The calendar of the churches varies in the East and West, but both are based on Jewish roots. The center of the Church year is Passover-Resurrection. Is it the wrong date? Perhaps or perhaps not. Before Nicea (325CE) the Church was split over whether to celebrate the resurrection on the Jewish date of Passover or according to the Roman church tradition, which ensured the celebration always occurred on a Sunday. The crucial remaining fact is that Yeshua was crucified at Passover. This is the reason for the deep identification with his death before the resurrection day of First-fruits. The Church calendar is intended to help believers meditate on Yeshua's suffering and crucifixion. This only heightens the glad words of the following Sunday: "He is risen!"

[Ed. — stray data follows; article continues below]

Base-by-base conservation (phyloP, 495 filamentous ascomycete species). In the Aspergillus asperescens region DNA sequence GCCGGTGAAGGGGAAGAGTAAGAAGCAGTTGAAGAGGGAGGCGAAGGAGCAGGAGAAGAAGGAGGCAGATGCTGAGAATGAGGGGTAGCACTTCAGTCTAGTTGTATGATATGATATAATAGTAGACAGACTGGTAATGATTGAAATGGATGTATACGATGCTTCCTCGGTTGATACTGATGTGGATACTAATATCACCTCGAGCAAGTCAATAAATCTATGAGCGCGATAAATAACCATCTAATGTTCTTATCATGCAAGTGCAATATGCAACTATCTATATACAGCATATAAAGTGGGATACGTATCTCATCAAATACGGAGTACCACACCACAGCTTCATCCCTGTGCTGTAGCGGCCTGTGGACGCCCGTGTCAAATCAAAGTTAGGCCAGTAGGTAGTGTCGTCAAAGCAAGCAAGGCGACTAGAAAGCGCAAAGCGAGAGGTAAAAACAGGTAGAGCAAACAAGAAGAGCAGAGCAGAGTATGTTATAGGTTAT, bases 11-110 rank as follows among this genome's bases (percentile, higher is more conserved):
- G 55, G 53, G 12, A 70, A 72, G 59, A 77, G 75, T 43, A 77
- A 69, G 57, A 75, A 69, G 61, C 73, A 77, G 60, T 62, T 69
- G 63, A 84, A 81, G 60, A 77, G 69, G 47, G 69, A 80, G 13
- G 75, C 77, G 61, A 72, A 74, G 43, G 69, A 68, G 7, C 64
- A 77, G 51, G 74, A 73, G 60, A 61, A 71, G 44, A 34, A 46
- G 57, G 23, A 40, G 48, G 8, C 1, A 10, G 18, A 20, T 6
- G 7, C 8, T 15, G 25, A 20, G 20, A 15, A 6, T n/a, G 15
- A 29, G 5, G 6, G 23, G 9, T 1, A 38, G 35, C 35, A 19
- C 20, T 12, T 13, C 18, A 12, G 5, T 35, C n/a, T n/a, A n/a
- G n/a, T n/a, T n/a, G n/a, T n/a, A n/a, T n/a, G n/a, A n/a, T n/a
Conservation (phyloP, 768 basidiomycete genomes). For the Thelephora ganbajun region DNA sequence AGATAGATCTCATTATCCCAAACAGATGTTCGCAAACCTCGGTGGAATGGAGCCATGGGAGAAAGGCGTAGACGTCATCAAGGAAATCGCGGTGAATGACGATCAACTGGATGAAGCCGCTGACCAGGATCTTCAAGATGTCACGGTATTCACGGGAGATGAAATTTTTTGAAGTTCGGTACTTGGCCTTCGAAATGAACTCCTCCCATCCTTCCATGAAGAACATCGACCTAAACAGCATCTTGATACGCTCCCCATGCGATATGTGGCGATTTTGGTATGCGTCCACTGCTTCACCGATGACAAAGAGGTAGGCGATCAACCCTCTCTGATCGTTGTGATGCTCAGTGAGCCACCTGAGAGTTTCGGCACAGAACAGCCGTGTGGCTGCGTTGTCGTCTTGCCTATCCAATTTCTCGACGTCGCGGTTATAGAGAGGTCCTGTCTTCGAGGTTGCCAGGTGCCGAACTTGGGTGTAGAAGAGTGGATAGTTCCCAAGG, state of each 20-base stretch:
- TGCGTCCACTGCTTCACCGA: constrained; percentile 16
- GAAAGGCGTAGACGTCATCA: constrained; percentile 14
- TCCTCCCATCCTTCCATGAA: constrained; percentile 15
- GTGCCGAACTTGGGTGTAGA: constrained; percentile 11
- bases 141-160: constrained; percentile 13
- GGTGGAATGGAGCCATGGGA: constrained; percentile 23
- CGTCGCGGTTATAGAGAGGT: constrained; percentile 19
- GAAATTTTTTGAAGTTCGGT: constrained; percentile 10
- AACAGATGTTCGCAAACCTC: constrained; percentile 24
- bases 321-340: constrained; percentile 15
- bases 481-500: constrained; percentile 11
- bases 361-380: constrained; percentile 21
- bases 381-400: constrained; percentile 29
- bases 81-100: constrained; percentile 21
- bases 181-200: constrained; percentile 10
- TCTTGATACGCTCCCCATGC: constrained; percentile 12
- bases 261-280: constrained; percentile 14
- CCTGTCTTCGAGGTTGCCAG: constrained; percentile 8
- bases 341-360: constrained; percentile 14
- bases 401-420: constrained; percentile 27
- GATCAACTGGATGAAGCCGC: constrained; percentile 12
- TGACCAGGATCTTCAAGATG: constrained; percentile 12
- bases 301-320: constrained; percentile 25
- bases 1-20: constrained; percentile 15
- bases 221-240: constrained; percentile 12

The next great day is Pentecost, also a Jewish Feast day and I think more likely the correct day most years than the rabbinic calendar. It is the time to celebrate the giving of the Spirit and the first harvest of souls at Shavuot as the symbolic 3,000 added to the church mirrors and repairs those lost to Israel during the incident of the Golden Calf.

The Church also creatively establishes a calendar year that centers on the life of Yeshua. The events of His life and His teaching are sources for weekly meditation. Christmas provides a feast for His birth (probably the time of his conception at Chanukah and not the actual date of his birth). However, the meaning is right; it is the great celebration of the incarnation of the Son of God, our Messiah.